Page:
Some skills are valuable in their own right, usually because they're rare and valuable. Some skills enhance other skills. I've heard compelling communication and basic time management, for example, called "multiplier skills."
The ultimate multiplier skill is learning how to learn.
I'm grateful to live in a time and place with excellent examples and resources on learning how to learn. The Bay Area is filled with thinkers from Eliezar Yudkowsky to Paul Graham to Naval that value epistemology and adaptability. And Silicon Valley espouses the idea that it's not the strongest, fastest, or even smartest that survive, but those that adapt the best.
I've also found academic work on how to learn valuable. It's been exhilarating to experiment with spaced repetition, energy-steady diets, power law distribution of resources, tacit knowledge acquisition techniques, and deep work. I hope to post about some of my favorite tactics and resources in the future.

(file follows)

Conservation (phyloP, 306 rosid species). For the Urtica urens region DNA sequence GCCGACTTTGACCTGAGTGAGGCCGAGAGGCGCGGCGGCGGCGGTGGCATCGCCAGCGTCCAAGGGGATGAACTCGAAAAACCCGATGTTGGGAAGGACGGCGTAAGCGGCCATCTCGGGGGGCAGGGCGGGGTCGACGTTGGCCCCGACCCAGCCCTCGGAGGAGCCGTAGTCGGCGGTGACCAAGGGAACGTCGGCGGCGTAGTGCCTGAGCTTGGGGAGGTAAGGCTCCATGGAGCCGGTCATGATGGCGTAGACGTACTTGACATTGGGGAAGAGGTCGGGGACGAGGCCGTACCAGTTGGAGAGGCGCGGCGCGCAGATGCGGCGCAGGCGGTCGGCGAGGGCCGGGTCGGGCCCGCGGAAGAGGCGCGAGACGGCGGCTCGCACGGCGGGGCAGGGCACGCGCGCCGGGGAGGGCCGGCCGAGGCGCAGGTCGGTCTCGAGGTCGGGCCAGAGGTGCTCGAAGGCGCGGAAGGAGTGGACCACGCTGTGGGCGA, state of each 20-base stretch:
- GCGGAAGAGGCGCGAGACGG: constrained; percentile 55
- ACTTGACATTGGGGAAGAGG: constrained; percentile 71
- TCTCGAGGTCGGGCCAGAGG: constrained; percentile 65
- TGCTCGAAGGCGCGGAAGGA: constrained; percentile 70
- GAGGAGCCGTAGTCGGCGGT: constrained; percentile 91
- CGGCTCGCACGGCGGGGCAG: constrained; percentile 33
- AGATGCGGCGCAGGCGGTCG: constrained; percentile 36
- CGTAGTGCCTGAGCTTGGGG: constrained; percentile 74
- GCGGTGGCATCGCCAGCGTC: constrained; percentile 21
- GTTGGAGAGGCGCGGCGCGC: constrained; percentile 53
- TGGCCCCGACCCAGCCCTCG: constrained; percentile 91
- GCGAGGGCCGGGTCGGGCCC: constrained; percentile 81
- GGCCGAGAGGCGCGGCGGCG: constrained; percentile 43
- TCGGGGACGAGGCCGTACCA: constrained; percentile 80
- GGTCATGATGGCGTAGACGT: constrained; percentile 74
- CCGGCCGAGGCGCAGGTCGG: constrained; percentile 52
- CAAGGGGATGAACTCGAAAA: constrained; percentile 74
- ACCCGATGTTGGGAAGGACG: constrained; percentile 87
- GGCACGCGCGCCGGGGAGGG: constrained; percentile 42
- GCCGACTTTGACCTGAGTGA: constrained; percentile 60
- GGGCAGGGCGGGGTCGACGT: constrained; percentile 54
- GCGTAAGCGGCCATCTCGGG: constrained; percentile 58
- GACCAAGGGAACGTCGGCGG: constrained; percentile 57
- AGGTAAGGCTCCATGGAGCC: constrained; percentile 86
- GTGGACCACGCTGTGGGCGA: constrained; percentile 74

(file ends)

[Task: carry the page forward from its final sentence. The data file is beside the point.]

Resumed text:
But despite all the talk and resources about learning, I wonder if the most exciting aspect of learning how to learn goes under-discussed: the positive feedback loop between motivation and ability.
Many of us develop terrible learning habits in school. We focus on knowledge deficits rather than celebrating development, we divorce learning from curiosity, and we associate learning with stressful competition usually governed by Goodhart's Law. For the lucky, our demotivation and misunderstanding is temporary. For most, it's permanent.